Everyone has experienced the green-eyed monster at some stage of their lives, learning to manage it is an important part of any preschool child’s emotional development. As children grow, they become aware of their interests and desires. Often, they want what they want, and they want it now. Guiding them through those emotions can be especially difficult when they are exposed to many things that pique their interest.
As their screen time increases and they spend more time with their peers, some children adopt greater materialistic interests and as their vocabulary grows, they learn to express those to their parents. Some parents find their children nagging for toys or acting-out overwhelming.
There are ways to overcome “the gimmees” your child is experiencing. Here, we take a look at what you can do to guide your child through their phase of greed. We start by identifying the source and providing activities to help teach children about gratitude.
Find The Gimmee Generator
The first step to overcoming “the gimmees” is finding its source. Children are influenced by their family members, their friends, and all forms of media. Understanding where the desire for your child’s list of wants stems from is helpful because it provides a starting point for the conversation.
Over the last decade, there has been an increase in marketing targeting children. With more children accessing TV, consumers are becoming younger, even though children are not directly buying these products. The marketing bombarding children affirms the idea that consumer goods bring happiness. As children become more aware of themselves, they become more susceptible to the marketing they are exposed to.
To reduce the impact television and social media marketing has on children, parents should try having honest conversations with children about the content they are consuming. Explaining that the person on the screen is an actress or that a toy does not necessarily work as presented can help children overcome their feelings of urgency.
When children see a peer enjoying a toy or if they think that “everyone has it,” it’s only natural for a desire for that object to grow. Parents should speak honestly to children about why they cannot have something. It can be helpful to use phrases like “In our family…” – doing this helps children understand that different families have different rules and values.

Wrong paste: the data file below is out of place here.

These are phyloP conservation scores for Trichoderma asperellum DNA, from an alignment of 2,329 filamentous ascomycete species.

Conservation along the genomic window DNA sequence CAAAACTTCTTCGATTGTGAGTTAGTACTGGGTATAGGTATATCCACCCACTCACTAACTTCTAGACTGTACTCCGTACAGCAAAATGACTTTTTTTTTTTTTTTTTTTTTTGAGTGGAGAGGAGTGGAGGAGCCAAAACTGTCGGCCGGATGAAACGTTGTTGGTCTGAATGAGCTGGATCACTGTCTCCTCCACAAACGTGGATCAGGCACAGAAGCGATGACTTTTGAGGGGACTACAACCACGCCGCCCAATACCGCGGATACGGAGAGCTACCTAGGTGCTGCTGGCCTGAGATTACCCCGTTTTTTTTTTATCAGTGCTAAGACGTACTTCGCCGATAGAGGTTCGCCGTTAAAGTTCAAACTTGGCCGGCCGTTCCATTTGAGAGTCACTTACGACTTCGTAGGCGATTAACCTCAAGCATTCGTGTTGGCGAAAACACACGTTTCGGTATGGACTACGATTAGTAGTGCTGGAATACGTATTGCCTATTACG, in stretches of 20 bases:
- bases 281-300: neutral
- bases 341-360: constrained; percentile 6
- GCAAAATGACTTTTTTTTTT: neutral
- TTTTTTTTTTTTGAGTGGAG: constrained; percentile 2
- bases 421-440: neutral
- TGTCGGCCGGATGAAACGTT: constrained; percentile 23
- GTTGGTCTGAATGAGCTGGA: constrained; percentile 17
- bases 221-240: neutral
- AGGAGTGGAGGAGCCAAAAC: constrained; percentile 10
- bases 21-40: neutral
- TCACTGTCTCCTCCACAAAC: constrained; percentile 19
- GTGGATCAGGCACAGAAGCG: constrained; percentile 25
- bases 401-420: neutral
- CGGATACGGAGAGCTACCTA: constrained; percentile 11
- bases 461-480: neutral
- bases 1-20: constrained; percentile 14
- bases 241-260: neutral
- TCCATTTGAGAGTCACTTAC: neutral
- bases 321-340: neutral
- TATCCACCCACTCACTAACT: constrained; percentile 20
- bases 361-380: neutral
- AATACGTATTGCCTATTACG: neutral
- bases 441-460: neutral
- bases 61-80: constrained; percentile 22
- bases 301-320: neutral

Activities That Teach Gratitude
Teaching children to focus on what they have instead of what they don’t can help to instill gratitude from a young age.
Crafting is a great way to teach children in an engaging way. Designing crafting activities centered around gratitude will encourage children to think about their lives and what they have. Making a gratitude collage with cutouts or drawings about what they are thankful is one way to help children practice gratitude.
Donating & Philanthropy
Making children an active part of charity work can teach children to be grateful. As they become aware of other children that are less fortunate than them, children who are more fortunate could develop a desire to share what they have. Asking your child to put aside old toys or clothing and telling them what will happen to those items can be a meaningful way to teach children about empathy and gratitude.
As children grow, they experience new emotions and display different behavioral patterns. It’s the role of parents and teachers to educate children about what they are experiencing and to help them navigate through those, sometimes difficult, periods of emotional development.
At Parkland Children’s Academy, our thoughtful preschool curriculum is designed to teach children cognitive, emotional, and social skills. Contact us today to talk about your child’s early development.